Ann’s Blog

Notes from Ann: Philip Roth

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Among his many honors, Philip Roth won the Pulitzer Prize and the Man Booker International Prize and was recognized with the National Humanities Medal, The American Academy of Arts and Letters Gold Medal in Fiction, and the National Medal of Arts. He won the National Book Award and the National Book Critics Circle Award (both twice), as well as the PEN/Faulkner Award (three times). He died yesterday, May 22, 2018, at the age of 85.

I’m sitting in the airport, feeling terrible about Philip Roth’s death. I’ve been a devoted Roth reader since I was in high school, bought and read each of his books as they were published. I thrilled to them, learned from them, and loved them. The very worst Roth novel was still better than anything published in a given year. When I was 24 I got in terrible trouble in the English department where I was teaching for giving Portnoy’s Complaint to a college freshman. He loved it. His mother did not. Read the rest of this entry »

Notes from Ann: The Basic Self

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Let’s imagine that for each of us there is a basic self and an extraneous self. The basic self is simply who you are, the boiled down version of you, very simple, possibly naked. Say the basic self is represented by your fingerprints, your height, your DNA. The extraneous self is composed of all the optional parts of our personality, the things we love and hate, the things we’re attracted to, the things we try on and cast away. It’s still us, it’s just the more fluid version of us. The basic self is you in the bed. The extraneous self is the bed, the mattress, the mattress pad, the fitted sheets, the top sheet, the light summer blanket, the pillows, the pillowcases, the pajamas. You get the picture. Read the rest of this entry »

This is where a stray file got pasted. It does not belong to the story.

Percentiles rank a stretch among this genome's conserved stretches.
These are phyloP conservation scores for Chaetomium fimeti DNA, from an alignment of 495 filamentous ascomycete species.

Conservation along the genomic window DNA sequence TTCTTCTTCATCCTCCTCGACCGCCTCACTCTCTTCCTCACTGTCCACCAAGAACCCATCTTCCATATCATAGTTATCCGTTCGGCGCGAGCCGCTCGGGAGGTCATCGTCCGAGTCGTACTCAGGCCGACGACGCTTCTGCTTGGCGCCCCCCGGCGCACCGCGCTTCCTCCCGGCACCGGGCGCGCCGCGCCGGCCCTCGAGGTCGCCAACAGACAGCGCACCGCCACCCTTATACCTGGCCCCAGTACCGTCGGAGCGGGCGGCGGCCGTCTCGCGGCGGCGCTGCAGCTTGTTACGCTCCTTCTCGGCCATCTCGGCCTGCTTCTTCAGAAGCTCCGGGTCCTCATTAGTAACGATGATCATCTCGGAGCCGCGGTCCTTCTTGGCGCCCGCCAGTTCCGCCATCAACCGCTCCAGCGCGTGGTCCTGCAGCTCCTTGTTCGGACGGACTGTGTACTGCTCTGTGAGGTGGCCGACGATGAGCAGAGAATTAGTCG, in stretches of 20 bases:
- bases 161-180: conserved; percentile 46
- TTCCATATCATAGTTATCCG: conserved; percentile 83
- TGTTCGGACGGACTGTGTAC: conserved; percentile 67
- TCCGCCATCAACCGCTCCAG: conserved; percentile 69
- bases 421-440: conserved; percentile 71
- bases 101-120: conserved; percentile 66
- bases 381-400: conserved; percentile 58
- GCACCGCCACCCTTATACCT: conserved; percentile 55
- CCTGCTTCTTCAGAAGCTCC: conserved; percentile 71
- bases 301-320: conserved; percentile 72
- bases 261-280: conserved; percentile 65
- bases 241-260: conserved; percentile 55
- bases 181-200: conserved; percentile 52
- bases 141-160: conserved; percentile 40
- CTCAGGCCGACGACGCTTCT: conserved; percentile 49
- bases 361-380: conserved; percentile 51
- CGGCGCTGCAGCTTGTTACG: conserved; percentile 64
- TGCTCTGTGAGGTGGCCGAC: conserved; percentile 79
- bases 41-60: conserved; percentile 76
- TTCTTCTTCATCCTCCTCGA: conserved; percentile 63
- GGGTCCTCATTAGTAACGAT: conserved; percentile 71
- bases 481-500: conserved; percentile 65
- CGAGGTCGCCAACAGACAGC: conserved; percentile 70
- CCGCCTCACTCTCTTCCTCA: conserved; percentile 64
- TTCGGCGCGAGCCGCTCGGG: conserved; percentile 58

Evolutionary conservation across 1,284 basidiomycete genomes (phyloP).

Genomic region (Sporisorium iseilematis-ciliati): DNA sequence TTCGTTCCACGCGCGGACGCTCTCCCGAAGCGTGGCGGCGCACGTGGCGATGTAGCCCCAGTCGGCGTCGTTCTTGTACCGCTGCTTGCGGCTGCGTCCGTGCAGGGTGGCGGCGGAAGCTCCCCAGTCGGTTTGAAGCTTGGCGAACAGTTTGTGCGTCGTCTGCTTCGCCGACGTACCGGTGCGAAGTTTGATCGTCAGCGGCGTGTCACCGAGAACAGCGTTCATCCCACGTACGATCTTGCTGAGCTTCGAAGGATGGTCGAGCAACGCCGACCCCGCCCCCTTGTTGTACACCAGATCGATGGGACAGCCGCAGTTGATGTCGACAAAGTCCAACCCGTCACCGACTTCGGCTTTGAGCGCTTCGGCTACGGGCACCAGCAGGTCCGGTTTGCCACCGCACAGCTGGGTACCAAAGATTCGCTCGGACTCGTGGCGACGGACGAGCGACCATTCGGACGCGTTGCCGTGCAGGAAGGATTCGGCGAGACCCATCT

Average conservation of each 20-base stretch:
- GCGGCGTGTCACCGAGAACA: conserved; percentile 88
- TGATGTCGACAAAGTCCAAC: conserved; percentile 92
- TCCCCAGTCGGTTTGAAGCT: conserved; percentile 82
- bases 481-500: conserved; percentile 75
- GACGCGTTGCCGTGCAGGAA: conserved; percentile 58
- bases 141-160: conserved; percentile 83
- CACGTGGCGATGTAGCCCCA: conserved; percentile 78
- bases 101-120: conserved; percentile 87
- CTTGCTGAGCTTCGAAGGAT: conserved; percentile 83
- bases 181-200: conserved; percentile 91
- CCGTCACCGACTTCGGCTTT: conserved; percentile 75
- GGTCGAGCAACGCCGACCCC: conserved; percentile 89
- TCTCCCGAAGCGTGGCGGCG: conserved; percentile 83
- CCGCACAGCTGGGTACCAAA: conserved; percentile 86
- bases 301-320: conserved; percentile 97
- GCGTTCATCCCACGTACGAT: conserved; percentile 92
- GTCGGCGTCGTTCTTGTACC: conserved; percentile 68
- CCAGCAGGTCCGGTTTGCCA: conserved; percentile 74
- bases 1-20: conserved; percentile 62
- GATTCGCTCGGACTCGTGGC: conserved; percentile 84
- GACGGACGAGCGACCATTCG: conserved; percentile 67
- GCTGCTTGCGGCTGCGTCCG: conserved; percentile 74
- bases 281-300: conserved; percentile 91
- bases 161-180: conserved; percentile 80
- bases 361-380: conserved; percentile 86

Cover Reveal! Nashville: Scenes from the New American South

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Today’s post from Ann Patchett includes your first look at her new book with photographer Heidi Ross (right), featuring an introduction by Jon Meacham (left).

I’d worked with Liz Sullivan before. She’s an executive editor at Harper Collins, the person who handles the art books. Four years ago when I wanted to edit a collection of essays based around the photography of my friend Melissa Ann Pinney, I went to Liz. She was tough and exacting and in possession of a flawless sense of design. What we wound up with is TWO, a truly gorgeous piece of work. After we were finished, Liz and I stayed friends. These days we mostly talk about our dogs, though sometimes the conversation veers towards chocolate. Read the rest of this entry »

Notes from Ann: Springtime, Death